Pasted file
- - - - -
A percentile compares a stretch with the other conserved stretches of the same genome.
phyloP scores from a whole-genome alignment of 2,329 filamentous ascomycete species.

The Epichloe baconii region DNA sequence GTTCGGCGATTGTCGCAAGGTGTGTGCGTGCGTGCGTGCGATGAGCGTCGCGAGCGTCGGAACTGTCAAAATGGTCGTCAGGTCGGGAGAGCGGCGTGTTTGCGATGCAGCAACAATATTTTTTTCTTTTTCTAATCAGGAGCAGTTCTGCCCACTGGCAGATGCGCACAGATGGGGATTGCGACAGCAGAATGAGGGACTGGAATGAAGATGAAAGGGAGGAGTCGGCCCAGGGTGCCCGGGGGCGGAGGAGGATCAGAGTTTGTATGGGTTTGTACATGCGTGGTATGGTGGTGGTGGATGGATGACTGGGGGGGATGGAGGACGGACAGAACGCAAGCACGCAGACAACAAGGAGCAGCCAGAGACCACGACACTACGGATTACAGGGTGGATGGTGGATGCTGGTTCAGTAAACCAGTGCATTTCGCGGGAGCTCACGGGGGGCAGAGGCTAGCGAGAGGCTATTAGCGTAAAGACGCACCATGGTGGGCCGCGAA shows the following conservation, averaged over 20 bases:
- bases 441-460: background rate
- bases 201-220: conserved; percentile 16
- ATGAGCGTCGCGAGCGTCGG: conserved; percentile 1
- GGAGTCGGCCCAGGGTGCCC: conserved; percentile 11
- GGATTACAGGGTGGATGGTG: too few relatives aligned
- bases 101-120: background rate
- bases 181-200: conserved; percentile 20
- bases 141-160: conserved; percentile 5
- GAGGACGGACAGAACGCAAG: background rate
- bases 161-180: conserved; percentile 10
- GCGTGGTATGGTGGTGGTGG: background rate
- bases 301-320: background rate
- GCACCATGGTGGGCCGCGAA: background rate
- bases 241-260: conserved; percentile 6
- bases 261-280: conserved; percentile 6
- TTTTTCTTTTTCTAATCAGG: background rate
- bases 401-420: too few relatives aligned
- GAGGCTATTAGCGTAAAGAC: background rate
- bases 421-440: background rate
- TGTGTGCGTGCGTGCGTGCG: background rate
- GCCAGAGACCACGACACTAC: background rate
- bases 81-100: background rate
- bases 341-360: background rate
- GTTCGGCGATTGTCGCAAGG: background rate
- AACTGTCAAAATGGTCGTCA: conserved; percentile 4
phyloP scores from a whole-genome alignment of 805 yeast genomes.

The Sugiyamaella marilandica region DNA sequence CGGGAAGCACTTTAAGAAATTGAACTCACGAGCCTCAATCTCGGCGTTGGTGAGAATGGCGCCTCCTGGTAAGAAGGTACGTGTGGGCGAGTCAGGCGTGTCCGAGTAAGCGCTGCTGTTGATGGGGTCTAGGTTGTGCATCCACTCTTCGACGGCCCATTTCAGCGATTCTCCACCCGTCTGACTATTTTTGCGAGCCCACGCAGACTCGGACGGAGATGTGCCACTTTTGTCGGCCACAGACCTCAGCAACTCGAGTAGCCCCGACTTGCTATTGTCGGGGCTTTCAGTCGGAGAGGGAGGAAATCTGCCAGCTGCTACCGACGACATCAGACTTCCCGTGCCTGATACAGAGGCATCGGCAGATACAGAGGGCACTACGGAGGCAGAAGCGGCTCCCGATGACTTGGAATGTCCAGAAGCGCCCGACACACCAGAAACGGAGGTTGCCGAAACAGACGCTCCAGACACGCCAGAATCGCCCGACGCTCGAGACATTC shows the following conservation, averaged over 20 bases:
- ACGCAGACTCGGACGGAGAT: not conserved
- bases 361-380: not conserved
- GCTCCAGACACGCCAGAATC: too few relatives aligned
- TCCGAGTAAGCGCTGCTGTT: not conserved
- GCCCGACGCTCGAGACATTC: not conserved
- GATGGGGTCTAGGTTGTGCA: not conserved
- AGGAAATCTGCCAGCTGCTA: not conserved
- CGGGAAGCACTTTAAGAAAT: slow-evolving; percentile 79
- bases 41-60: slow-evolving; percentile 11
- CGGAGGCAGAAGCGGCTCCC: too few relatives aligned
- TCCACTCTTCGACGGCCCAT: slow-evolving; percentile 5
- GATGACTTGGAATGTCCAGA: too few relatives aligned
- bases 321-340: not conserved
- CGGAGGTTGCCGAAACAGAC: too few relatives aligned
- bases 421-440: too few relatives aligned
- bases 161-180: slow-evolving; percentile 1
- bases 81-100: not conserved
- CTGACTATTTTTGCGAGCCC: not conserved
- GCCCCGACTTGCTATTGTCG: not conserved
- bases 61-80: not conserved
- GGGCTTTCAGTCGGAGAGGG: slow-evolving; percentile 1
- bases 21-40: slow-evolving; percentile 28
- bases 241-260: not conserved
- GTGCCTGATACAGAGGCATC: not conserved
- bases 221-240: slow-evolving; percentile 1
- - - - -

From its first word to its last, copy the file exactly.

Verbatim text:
A percentile compares a stretch with the other conserved stretches of the same genome.
phyloP scores from a whole-genome alignment of 2,329 filamentous ascomycete species.

The Epichloe baconii region DNA sequence GTTCGGCGATTGTCGCAAGGTGTGTGCGTGCGTGCGTGCGATGAGCGTCGCGAGCGTCGGAACTGTCAAAATGGTCGTCAGGTCGGGAGAGCGGCGTGTTTGCGATGCAGCAACAATATTTTTTTCTTTTTCTAATCAGGAGCAGTTCTGCCCACTGGCAGATGCGCACAGATGGGGATTGCGACAGCAGAATGAGGGACTGGAATGAAGATGAAAGGGAGGAGTCGGCCCAGGGTGCCCGGGGGCGGAGGAGGATCAGAGTTTGTATGGGTTTGTACATGCGTGGTATGGTGGTGGTGGATGGATGACTGGGGGGGATGGAGGACGGACAGAACGCAAGCACGCAGACAACAAGGAGCAGCCAGAGACCACGACACTACGGATTACAGGGTGGATGGTGGATGCTGGTTCAGTAAACCAGTGCATTTCGCGGGAGCTCACGGGGGGCAGAGGCTAGCGAGAGGCTATTAGCGTAAAGACGCACCATGGTGGGCCGCGAA shows the following conservation, averaged over 20 bases:
- bases 441-460: background rate
- bases 201-220: conserved; percentile 16
- ATGAGCGTCGCGAGCGTCGG: conserved; percentile 1
- GGAGTCGGCCCAGGGTGCCC: conserved; percentile 11
- GGATTACAGGGTGGATGGTG: too few relatives aligned
- bases 101-120: background rate
- bases 181-200: conserved; percentile 20
- bases 141-160: conserved; percentile 5
- GAGGACGGACAGAACGCAAG: background rate
- bases 161-180: conserved; percentile 10
- GCGTGGTATGGTGGTGGTGG: background rate
- bases 301-320: background rate
- GCACCATGGTGGGCCGCGAA: background rate
- bases 241-260: conserved; percentile 6
- bases 261-280: conserved; percentile 6
- TTTTTCTTTTTCTAATCAGG: background rate
- bases 401-420: too few relatives aligned
- GAGGCTATTAGCGTAAAGAC: background rate
- bases 421-440: background rate
- TGTGTGCGTGCGTGCGTGCG: background rate
- GCCAGAGACCACGACACTAC: background rate
- bases 81-100: background rate
- bases 341-360: background rate
- GTTCGGCGATTGTCGCAAGG: background rate
- AACTGTCAAAATGGTCGTCA: conserved; percentile 4
phyloP scores from a whole-genome alignment of 805 yeast genomes.

The Sugiyamaella marilandica region DNA sequence CGGGAAGCACTTTAAGAAATTGAACTCACGAGCCTCAATCTCGGCGTTGGTGAGAATGGCGCCTCCTGGTAAGAAGGTACGTGTGGGCGAGTCAGGCGTGTCCGAGTAAGCGCTGCTGTTGATGGGGTCTAGGTTGTGCATCCACTCTTCGACGGCCCATTTCAGCGATTCTCCACCCGTCTGACTATTTTTGCGAGCCCACGCAGACTCGGACGGAGATGTGCCACTTTTGTCGGCCACAGACCTCAGCAACTCGAGTAGCCCCGACTTGCTATTGTCGGGGCTTTCAGTCGGAGAGGGAGGAAATCTGCCAGCTGCTACCGACGACATCAGACTTCCCGTGCCTGATACAGAGGCATCGGCAGATACAGAGGGCACTACGGAGGCAGAAGCGGCTCCCGATGACTTGGAATGTCCAGAAGCGCCCGACACACCAGAAACGGAGGTTGCCGAAACAGACGCTCCAGACACGCCAGAATCGCCCGACGCTCGAGACATTC shows the following conservation, averaged over 20 bases:
- ACGCAGACTCGGACGGAGAT: not conserved
- bases 361-380: not conserved
- GCTCCAGACACGCCAGAATC: too few relatives aligned
- TCCGAGTAAGCGCTGCTGTT: not conserved
- GCCCGACGCTCGAGACATTC: not conserved
- GATGGGGTCTAGGTTGTGCA: not conserved
- AGGAAATCTGCCAGCTGCTA: not conserved
- CGGGAAGCACTTTAAGAAAT: slow-evolving; percentile 79
- bases 41-60: slow-evolving; percentile 11
- CGGAGGCAGAAGCGGCTCCC: too few relatives aligned
- TCCACTCTTCGACGGCCCAT: slow-evolving; percentile 5
- GATGACTTGGAATGTCCAGA: too few relatives aligned
- bases 321-340: not conserved
- CGGAGGTTGCCGAAACAGAC: too few relatives aligned
- bases 421-440: too few relatives aligned
- bases 161-180: slow-evolving; percentile 1
- bases 81-100: not conserved
- CTGACTATTTTTGCGAGCCC: not conserved
- GCCCCGACTTGCTATTGTCG: not conserved
- bases 61-80: not conserved
- GGGCTTTCAGTCGGAGAGGG: slow-evolving; percentile 1
- bases 21-40: slow-evolving; percentile 28
- bases 241-260: not conserved
- GTGCCTGATACAGAGGCATC: not conserved
- bases 221-240: slow-evolving; percentile 1